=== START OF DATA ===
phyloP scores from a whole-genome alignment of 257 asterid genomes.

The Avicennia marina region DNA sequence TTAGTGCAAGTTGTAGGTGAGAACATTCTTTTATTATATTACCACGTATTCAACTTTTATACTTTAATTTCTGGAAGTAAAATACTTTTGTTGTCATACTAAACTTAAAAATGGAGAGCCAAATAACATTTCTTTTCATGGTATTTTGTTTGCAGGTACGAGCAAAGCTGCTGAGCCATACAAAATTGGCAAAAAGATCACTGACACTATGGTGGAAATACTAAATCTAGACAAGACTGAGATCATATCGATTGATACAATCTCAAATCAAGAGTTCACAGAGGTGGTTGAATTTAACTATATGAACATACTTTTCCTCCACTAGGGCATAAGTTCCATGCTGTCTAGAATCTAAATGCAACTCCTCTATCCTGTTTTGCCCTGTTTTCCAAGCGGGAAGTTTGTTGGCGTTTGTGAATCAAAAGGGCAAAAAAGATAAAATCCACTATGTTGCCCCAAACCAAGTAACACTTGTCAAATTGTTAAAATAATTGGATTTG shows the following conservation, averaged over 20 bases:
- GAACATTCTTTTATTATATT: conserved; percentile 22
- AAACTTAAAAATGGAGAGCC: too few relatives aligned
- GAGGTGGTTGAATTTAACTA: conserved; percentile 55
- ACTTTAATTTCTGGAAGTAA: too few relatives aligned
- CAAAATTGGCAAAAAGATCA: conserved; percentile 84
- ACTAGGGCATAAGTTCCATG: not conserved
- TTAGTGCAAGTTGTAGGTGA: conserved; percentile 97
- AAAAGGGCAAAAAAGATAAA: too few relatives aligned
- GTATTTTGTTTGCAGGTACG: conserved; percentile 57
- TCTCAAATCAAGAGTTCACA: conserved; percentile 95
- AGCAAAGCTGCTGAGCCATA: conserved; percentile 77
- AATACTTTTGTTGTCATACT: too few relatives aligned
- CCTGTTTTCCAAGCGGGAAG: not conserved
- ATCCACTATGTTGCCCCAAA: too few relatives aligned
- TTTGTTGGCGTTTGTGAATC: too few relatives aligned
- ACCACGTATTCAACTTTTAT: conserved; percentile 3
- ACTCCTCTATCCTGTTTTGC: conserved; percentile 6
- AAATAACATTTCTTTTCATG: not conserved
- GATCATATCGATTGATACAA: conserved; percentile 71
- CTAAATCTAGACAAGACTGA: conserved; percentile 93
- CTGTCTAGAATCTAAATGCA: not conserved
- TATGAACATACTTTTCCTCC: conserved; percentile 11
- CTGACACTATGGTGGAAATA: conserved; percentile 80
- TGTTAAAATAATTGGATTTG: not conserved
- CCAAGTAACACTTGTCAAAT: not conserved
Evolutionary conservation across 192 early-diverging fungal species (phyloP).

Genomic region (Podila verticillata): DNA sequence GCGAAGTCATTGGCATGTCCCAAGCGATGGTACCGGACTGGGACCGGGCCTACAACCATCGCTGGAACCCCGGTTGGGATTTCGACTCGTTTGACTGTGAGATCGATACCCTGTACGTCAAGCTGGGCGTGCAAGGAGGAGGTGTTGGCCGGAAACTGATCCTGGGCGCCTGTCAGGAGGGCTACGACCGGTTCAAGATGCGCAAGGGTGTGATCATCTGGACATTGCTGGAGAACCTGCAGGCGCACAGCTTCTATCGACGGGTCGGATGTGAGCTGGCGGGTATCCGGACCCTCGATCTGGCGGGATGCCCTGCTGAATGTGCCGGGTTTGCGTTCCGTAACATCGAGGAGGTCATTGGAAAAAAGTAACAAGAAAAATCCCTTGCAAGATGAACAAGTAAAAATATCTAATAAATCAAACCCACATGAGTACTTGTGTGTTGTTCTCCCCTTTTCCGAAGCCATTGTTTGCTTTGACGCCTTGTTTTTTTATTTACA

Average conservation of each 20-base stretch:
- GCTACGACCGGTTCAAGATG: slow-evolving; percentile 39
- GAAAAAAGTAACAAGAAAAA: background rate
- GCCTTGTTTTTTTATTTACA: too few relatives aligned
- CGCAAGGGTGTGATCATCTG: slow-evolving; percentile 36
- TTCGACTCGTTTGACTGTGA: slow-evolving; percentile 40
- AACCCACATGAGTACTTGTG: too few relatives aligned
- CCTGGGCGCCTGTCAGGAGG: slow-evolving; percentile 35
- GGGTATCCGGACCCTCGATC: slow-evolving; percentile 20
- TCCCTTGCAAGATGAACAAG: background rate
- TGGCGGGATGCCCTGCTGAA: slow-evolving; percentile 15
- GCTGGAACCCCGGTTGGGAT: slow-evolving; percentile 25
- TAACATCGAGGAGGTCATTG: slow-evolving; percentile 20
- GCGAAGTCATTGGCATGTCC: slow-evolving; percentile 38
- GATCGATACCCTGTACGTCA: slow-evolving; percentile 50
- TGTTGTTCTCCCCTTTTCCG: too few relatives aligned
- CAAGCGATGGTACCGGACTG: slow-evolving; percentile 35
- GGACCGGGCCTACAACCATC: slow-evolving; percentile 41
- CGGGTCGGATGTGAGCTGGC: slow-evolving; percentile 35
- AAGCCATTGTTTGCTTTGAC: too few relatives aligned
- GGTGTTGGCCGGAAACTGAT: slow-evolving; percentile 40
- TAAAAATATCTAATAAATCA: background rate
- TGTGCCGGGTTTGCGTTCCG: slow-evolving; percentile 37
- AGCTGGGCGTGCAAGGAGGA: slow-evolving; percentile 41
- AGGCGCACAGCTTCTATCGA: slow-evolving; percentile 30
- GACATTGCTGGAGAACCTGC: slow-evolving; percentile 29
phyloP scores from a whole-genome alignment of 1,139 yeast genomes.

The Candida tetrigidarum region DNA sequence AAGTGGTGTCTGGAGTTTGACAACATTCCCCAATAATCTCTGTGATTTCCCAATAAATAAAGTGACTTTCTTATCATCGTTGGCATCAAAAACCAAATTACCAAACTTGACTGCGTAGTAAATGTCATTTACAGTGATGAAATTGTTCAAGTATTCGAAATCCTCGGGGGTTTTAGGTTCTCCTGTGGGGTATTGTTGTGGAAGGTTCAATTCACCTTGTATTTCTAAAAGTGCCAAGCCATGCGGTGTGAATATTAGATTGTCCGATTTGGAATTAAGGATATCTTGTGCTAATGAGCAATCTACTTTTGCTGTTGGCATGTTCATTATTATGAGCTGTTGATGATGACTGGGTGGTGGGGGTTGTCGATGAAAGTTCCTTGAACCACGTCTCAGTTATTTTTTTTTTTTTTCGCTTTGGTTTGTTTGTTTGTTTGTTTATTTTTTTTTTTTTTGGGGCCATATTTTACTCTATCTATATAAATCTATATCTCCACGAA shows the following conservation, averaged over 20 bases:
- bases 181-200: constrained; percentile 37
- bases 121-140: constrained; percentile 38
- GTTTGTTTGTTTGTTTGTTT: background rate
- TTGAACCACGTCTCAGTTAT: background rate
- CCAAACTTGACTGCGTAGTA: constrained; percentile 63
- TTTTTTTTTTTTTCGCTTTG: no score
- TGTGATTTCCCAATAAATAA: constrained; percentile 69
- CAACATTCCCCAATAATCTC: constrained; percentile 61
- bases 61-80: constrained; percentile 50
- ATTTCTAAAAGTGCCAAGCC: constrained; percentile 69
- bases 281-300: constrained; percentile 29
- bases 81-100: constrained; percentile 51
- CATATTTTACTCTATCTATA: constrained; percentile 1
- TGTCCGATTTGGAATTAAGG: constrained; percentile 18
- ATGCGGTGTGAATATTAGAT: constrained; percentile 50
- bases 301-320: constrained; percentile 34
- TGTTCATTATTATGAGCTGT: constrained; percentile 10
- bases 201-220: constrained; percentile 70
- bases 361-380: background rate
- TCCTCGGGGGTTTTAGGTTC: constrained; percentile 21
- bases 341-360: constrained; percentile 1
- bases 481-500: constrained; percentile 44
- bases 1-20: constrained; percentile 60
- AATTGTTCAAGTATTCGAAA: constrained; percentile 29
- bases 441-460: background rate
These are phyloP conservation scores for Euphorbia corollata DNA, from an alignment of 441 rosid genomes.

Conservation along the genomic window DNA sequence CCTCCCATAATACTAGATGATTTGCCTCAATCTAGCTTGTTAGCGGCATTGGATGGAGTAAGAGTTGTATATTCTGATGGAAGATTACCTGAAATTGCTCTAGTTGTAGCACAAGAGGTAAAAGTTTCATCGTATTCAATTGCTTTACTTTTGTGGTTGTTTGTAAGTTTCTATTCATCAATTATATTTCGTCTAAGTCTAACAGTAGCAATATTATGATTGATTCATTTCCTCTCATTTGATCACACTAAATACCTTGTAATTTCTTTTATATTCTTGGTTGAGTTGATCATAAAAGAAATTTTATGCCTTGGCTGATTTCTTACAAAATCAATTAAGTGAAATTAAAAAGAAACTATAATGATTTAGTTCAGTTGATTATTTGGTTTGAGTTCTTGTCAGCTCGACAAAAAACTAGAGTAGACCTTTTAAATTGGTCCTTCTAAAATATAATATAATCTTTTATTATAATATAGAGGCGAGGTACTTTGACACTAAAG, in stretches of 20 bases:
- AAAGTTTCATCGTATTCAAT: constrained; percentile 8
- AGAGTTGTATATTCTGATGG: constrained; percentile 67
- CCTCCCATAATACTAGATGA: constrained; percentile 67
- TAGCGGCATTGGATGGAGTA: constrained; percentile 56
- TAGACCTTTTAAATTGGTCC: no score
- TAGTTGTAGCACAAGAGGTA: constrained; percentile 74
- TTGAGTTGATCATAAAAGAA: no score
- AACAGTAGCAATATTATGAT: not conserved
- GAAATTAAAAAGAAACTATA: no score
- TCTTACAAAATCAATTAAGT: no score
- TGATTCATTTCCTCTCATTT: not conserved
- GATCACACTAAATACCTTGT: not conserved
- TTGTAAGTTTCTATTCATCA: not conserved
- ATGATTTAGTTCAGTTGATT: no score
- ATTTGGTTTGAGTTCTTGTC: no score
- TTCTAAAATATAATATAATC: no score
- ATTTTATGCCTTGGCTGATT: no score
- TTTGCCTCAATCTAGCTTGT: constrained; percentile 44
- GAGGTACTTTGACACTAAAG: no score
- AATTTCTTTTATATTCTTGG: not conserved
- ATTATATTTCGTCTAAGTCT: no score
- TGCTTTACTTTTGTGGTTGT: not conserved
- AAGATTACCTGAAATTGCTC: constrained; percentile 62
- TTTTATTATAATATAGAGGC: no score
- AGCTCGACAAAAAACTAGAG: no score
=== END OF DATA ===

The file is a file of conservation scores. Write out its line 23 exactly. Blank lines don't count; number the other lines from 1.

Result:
- CTGTCTAGAATCTAAATGCA: not conserved